Anyone learning the game of college football under Phil Snow knows life isn’t always easy. For Clarence “Dre” Simpson, that’s just half the battle.
The other half is letting the world know which name he prefers to go by.
“Dre,” Simpson said before the second of two practices Monday. “It’s more comfortable.”
Clarence, however, is his grandfather’s name and one he’s in no hurry to erase from the football roster.
Some day Simpson hopes that Husky fans will grow to know his preferred first name not by what he says, but what he does on the field.
At 6-foot-2, the well spoken athlete appears capable of playing on either side of the ball. He did so in high school, as most Division-I athletes do, and originally was recruited to Washington as a receiver. It wasn’t until the Husky coaches evaluated his tape a little further that they determined Simpson’s talents would be better suited on defense, at cornerback.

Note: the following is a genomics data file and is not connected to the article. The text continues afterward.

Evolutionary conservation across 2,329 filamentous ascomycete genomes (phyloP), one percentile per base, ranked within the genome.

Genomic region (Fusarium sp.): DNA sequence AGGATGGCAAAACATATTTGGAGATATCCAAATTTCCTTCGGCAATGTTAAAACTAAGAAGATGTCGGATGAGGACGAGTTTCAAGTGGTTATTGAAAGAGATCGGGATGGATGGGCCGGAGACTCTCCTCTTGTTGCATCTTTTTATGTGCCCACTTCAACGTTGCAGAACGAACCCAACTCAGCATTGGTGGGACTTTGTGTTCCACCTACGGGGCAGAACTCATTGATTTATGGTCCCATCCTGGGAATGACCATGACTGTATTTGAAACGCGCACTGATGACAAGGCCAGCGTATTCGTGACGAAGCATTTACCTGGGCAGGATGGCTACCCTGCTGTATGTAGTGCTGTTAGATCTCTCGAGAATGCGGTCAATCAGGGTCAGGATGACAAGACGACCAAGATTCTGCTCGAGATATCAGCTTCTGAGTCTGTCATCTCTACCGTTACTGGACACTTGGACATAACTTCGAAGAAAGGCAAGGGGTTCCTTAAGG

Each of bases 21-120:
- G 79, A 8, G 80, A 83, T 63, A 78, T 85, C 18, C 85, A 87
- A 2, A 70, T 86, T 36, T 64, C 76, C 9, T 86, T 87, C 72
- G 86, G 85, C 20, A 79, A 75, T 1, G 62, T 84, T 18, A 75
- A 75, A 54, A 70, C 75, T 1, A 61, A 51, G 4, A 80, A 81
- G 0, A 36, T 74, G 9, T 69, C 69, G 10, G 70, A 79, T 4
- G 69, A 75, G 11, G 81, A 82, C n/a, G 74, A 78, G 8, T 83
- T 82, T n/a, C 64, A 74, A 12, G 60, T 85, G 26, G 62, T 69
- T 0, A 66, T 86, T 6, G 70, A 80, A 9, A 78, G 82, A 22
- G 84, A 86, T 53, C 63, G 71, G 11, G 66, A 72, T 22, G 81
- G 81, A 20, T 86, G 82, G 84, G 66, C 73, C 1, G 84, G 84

Simpson’s height at the cornerback position is a rare commodity for a team that has had only a handful of tall corners over the past 15 years – Dana Hall and Omare Lowe are two that come to mind.
The freshman from Sylmar, Calif., a city 10 miles north of Los Angeles, sees that as one of his strengths heading into the season, and hopes it will translate into success on the field.
“I’m definitely a more defensive guy, I like hitting,” Simpson said. “I can cover people.
“I take covering personally and I don’t like getting beat. I can come up and hit also.”
Plenty of learning still has to be absorbed before Simpson will be thrown onto the field in a game situation, but with coach Snow and a trio of experienced corners in front of him to teach him the ways, it’s only a matter of time before the freshman becomes comfortable with his surroundings.
So far, camp has gone almost exactly as Simpson had imagined.
“I knew it’d be hard work,” he said, “and that’s basically what it’s been this last week.”
Snow’s intense nature and refusal to accept failure has put an early imprint into the young corner’s mind.
“He brings out the best in you,” said Simpson of his position coach. “I think that’s what I like about him the most.
“He really works with us and he wants perfection, so I’m glad he’s getting us that way. That’s what I want.”